Long-Acting Injectable PrEP Shown To Be As Effective As Truvada

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Could this be PrEP 2.0?

A large-scale clinical trial found that the injectable antiretroviral drug cabotegravir administered once every 8 weeks resulted in fewer new cases of HIV than daily doses of Truvada taken as pre-exposure prophylaxis (PrEP).

Begun in December 2016, the study involved more than 4,500 participants around the world. 

All were deemed to be at risk of contracting HIV and randomly assigned to receive either a daily dose of Truvada or an injection every eight weeks. Those in the injectable group also were given a placebo pill, and those given Truvada received placebo injections.

After conducting an interim review of the trial, the study’s results clearly showed cabotegravir actually reduced HIV infection rates more than daily oral doses of Truvada.

According to Science Magazine, 12 infections occurred in the cabotegravir group versus 38 in the group that received Truvada. Both control groups were of the same size.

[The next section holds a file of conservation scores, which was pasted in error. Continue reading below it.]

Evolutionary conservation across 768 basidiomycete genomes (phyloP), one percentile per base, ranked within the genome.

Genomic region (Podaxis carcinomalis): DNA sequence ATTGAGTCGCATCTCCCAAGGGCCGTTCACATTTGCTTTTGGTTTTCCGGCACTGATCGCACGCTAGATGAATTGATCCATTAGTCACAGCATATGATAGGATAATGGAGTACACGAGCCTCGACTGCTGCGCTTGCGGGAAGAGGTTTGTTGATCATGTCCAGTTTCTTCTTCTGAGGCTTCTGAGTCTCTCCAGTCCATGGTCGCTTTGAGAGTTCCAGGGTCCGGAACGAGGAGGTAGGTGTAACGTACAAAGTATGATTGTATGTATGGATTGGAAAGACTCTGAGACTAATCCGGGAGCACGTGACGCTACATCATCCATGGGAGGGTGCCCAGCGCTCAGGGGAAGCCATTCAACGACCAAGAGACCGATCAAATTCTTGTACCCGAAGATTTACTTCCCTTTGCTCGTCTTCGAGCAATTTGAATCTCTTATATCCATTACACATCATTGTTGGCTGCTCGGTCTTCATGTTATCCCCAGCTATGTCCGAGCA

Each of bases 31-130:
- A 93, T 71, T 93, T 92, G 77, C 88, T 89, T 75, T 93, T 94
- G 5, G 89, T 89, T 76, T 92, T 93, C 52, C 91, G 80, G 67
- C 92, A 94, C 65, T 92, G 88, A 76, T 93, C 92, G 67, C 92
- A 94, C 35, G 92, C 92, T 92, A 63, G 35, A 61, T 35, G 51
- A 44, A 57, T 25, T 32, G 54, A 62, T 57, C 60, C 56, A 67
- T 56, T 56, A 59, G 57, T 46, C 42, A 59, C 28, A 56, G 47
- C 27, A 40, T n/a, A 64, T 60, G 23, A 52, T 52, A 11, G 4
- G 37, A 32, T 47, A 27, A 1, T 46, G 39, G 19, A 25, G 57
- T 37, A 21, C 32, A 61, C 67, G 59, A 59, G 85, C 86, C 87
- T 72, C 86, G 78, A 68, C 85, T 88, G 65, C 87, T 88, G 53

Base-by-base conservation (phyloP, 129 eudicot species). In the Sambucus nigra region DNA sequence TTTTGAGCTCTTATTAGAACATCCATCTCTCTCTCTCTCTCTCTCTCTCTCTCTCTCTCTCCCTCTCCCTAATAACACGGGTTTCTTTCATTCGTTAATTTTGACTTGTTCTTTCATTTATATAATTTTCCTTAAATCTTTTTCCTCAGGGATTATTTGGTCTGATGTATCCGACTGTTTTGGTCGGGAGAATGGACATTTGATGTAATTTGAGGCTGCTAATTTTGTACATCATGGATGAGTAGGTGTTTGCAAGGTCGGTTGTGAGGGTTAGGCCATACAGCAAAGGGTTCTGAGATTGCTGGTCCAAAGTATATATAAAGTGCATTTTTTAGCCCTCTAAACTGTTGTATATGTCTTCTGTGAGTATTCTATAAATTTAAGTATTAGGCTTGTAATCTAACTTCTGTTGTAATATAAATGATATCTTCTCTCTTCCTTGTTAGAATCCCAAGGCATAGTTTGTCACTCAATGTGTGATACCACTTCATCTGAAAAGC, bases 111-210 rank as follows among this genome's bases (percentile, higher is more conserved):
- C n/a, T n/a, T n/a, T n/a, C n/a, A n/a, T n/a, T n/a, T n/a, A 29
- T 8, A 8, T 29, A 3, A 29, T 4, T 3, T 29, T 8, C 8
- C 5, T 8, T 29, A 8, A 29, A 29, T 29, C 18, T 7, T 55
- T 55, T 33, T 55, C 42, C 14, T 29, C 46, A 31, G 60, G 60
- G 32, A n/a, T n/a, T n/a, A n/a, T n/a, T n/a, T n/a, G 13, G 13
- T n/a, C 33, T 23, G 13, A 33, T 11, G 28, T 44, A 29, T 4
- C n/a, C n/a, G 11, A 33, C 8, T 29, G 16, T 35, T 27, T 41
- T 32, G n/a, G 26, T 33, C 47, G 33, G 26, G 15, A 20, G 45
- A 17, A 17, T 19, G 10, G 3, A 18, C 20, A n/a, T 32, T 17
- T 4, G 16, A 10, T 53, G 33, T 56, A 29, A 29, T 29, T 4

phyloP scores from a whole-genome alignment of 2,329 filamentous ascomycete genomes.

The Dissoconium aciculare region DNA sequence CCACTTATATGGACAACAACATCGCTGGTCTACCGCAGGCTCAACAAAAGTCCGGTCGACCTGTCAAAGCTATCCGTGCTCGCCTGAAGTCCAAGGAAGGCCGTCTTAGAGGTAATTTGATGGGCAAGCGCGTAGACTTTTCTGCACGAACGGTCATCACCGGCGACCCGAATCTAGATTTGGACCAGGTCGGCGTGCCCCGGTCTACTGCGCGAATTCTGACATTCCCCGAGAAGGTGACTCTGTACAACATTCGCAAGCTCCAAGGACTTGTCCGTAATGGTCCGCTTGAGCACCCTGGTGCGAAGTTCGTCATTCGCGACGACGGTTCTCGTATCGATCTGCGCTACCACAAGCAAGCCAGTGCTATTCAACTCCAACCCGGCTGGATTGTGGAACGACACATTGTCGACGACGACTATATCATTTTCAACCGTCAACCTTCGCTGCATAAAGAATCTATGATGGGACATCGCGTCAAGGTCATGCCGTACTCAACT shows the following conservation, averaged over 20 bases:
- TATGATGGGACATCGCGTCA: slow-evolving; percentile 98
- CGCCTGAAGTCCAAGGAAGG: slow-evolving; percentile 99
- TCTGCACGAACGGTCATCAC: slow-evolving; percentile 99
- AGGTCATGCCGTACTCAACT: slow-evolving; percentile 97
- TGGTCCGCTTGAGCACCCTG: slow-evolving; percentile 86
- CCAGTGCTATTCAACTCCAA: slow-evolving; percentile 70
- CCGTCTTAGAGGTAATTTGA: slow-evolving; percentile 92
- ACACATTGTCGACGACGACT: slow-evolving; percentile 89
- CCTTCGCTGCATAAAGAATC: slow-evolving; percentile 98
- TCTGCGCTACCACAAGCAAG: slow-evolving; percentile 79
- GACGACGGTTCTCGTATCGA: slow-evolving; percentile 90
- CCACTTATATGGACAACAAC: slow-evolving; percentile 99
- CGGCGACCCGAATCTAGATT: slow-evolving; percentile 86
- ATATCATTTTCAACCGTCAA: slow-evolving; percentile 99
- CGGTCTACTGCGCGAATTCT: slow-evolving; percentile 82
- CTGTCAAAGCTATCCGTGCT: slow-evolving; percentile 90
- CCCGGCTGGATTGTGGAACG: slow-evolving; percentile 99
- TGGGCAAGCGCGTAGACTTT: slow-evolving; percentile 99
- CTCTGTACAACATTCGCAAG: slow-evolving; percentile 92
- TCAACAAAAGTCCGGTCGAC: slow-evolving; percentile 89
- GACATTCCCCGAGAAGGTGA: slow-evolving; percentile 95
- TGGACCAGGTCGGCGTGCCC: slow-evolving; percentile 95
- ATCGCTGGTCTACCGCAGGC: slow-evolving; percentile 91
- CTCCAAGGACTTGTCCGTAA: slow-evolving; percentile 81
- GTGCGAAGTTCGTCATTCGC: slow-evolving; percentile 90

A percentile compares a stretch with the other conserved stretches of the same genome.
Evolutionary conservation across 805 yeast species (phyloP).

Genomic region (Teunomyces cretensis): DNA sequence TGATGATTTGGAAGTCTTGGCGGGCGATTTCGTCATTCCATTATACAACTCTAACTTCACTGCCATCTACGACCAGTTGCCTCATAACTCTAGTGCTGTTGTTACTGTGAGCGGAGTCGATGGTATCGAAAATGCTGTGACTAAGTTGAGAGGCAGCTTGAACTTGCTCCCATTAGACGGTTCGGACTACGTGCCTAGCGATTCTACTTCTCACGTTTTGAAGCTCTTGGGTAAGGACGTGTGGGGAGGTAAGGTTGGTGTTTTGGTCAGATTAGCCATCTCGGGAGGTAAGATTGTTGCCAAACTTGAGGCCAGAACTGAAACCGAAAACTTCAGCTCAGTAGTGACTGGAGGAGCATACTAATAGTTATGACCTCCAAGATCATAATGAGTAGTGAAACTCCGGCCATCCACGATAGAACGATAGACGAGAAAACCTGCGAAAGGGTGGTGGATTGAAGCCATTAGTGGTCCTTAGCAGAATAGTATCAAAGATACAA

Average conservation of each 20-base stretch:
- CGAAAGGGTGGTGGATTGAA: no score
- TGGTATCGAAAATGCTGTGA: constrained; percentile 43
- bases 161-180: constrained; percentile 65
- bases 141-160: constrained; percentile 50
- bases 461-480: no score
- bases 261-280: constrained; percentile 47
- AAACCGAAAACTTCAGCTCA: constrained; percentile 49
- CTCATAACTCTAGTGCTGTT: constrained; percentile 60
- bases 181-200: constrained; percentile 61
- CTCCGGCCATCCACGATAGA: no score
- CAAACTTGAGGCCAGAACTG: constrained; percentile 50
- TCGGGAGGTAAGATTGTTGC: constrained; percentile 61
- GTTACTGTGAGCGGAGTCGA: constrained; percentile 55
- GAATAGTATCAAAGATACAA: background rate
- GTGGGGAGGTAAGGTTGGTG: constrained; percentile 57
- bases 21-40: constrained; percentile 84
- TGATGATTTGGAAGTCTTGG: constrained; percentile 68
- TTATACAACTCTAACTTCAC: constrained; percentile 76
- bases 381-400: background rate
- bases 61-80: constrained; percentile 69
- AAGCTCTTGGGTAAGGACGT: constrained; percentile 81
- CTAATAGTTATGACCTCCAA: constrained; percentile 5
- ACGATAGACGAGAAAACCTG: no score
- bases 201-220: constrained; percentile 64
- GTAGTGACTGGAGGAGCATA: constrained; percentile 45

Statistically, that represents a 0.38% incidence in the cabotegravir group versus 1.21% in the Truvada one, a 69% difference in new infection rates.

The results were deemed so impressive that all participants, including those receiving placebos, will be offered the injections beginning this week.

Science Magazine reports the apparent success (the results of the study haven’t been published in a peer-reviewed journal yet) could be a more attractive alternative than a daily regimen of pills which has proved difficult for many people.

One drawback to the daily oral dose of Truvada has been the difficulty for some people to stay on schedule. A missed dose here or there can reduce the regimen’s effectiveness. On the flip-side of that equation, though, those who choose to use the long-acting injectable medication might miss a scheduled clinic visit which could reduce its effectiveness.

(source: ScienceMag.org)

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